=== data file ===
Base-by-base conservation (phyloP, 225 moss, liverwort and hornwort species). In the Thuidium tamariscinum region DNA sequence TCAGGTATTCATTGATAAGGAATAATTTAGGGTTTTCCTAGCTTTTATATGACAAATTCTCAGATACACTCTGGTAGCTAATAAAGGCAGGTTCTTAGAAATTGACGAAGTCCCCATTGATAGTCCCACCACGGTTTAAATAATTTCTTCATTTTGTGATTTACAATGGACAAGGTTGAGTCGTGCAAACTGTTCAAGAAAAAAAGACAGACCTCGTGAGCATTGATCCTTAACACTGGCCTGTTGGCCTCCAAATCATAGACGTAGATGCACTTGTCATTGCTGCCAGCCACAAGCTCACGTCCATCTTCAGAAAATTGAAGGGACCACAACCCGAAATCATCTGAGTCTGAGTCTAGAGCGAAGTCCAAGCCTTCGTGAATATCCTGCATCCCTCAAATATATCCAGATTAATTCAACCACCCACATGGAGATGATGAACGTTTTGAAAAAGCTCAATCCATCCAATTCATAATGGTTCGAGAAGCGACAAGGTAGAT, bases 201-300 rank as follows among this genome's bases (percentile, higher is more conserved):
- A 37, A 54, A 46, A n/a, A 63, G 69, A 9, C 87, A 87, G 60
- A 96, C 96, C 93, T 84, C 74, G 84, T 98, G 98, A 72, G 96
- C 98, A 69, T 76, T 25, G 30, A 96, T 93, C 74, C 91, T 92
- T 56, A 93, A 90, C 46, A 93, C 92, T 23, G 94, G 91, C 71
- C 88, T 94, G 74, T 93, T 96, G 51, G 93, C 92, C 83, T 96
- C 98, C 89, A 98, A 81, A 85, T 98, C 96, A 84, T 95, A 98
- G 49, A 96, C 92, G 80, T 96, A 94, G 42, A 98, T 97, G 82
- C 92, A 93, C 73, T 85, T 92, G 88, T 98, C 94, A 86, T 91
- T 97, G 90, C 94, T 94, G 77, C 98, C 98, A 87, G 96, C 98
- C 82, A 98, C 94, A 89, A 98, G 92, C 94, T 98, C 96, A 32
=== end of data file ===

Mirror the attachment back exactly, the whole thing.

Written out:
Base-by-base conservation (phyloP, 225 moss, liverwort and hornwort species). In the Thuidium tamariscinum region DNA sequence TCAGGTATTCATTGATAAGGAATAATTTAGGGTTTTCCTAGCTTTTATATGACAAATTCTCAGATACACTCTGGTAGCTAATAAAGGCAGGTTCTTAGAAATTGACGAAGTCCCCATTGATAGTCCCACCACGGTTTAAATAATTTCTTCATTTTGTGATTTACAATGGACAAGGTTGAGTCGTGCAAACTGTTCAAGAAAAAAAGACAGACCTCGTGAGCATTGATCCTTAACACTGGCCTGTTGGCCTCCAAATCATAGACGTAGATGCACTTGTCATTGCTGCCAGCCACAAGCTCACGTCCATCTTCAGAAAATTGAAGGGACCACAACCCGAAATCATCTGAGTCTGAGTCTAGAGCGAAGTCCAAGCCTTCGTGAATATCCTGCATCCCTCAAATATATCCAGATTAATTCAACCACCCACATGGAGATGATGAACGTTTTGAAAAAGCTCAATCCATCCAATTCATAATGGTTCGAGAAGCGACAAGGTAGAT, bases 201-300 rank as follows among this genome's bases (percentile, higher is more conserved):
- A 37, A 54, A 46, A n/a, A 63, G 69, A 9, C 87, A 87, G 60
- A 96, C 96, C 93, T 84, C 74, G 84, T 98, G 98, A 72, G 96
- C 98, A 69, T 76, T 25, G 30, A 96, T 93, C 74, C 91, T 92
- T 56, A 93, A 90, C 46, A 93, C 92, T 23, G 94, G 91, C 71
- C 88, T 94, G 74, T 93, T 96, G 51, G 93, C 92, C 83, T 96
- C 98, C 89, A 98, A 81, A 85, T 98, C 96, A 84, T 95, A 98
- G 49, A 96, C 92, G 80, T 96, A 94, G 42, A 98, T 97, G 82
- C 92, A 93, C 73, T 85, T 92, G 88, T 98, C 94, A 86, T 91
- T 97, G 90, C 94, T 94, G 77, C 98, C 98, A 87, G 96, C 98
- C 82, A 98, C 94, A 89, A 98, G 92, C 94, T 98, C 96, A 32